Wrestlers have rowed over what defines greatness for even longer than the much-ballyhooed quarter of a century Raw's been on the air. Though titles were once the universal divider between star and superstar, the WWE's flagship broadcast has now been around so long that performers have enhanced their legacy just by the virtue of succeeding on the show.
Particularly challenging to nail down in professional wrestling, even the greats debate greatness. Mick Foley for years found himself at odds with Ric Flair over the nuances of their respective works despite the fact that both deserved plaudits showered upon them. Bret Hart also wasn't a Flair fan, but he also infamously gave a sterling Triple H/Undertaker match a four-out-of-ten rating on his fiercely subjective excellence of execution ratings scale.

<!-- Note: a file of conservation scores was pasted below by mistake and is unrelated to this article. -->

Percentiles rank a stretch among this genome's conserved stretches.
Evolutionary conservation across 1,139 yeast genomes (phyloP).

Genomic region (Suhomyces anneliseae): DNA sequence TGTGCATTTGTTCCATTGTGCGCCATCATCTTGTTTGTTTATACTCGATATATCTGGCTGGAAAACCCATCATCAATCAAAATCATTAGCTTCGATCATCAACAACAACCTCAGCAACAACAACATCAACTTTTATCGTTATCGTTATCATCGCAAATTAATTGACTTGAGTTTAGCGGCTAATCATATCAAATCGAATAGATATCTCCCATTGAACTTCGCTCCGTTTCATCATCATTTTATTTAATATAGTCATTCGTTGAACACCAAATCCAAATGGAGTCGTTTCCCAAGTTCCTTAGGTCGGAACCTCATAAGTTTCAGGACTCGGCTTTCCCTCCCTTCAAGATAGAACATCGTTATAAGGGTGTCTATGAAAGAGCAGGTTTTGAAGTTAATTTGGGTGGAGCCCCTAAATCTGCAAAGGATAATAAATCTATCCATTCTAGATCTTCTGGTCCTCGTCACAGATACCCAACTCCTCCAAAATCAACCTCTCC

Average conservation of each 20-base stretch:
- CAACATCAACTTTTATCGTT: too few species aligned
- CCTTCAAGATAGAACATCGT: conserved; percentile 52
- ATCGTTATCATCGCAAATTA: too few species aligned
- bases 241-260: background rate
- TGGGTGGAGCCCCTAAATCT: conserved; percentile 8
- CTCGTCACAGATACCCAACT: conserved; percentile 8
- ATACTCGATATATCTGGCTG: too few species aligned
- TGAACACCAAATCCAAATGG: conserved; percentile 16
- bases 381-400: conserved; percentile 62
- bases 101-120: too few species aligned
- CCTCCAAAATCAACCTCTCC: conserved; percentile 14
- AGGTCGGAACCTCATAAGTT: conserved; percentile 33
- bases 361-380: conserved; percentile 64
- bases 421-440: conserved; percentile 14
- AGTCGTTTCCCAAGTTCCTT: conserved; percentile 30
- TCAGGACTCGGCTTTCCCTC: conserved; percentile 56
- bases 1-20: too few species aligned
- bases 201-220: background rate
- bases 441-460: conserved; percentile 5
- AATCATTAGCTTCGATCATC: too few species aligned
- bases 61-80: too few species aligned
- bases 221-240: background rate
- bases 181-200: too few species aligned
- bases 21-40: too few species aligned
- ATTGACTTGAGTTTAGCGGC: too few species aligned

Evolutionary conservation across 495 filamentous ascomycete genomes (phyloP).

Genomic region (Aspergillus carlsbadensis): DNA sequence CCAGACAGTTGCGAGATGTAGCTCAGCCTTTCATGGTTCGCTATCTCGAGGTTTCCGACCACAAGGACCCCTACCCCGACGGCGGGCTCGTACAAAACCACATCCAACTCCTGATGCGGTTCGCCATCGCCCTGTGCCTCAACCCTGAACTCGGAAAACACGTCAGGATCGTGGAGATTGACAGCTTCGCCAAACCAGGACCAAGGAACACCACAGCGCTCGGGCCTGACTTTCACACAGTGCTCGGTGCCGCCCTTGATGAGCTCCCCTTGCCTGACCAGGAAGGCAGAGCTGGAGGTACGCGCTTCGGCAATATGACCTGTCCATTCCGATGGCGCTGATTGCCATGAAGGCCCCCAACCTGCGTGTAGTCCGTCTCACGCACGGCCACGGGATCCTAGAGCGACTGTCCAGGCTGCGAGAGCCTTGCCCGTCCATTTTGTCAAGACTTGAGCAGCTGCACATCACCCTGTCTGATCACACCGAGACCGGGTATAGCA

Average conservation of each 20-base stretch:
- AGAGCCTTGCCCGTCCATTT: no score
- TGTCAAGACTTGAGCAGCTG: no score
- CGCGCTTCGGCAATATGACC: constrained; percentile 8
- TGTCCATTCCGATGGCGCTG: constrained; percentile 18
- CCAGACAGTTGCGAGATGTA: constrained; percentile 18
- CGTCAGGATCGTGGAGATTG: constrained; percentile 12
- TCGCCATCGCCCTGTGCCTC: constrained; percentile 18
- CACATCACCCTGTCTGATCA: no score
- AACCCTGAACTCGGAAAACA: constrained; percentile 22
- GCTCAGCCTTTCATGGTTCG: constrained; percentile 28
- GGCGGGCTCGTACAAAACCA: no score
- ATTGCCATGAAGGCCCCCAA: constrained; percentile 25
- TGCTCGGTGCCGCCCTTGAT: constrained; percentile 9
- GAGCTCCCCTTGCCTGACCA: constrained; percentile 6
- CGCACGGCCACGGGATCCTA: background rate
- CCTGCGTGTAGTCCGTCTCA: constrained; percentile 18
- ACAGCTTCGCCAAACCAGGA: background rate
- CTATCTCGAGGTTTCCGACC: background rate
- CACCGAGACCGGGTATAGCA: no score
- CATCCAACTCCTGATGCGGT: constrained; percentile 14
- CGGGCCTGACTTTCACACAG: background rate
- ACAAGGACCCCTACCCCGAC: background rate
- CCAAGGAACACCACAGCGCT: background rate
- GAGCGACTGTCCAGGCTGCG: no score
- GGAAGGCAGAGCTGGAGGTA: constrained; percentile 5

There are those that defined the ethos of the broadcast during ever-changing eras for the organisation, those that actively transformed it, and those that raised or maintained the profile of of the Monday Night Raw name simply through consistently excellent performances bell-to-bell.
Countless performers have entertained billions of viewers since Vince McMahon blew up his Prime Time Wrestling model for an uncut, uncooked and uncensored new presentation of pro wrestling, but who from the industry all-timers list provided the happiest Mondays?
Square eyes on a square head, trained almost exclusively to Pro Wrestling, Sunderland AFC & Paul Rudd films. Responsible for 'Shocking Plans You Won't Believe Actually Happened', some of the words in our amazing Wrestling bookazines (both available at shop.whatculture.com), and probably every website list you read that praised Kevin Nash.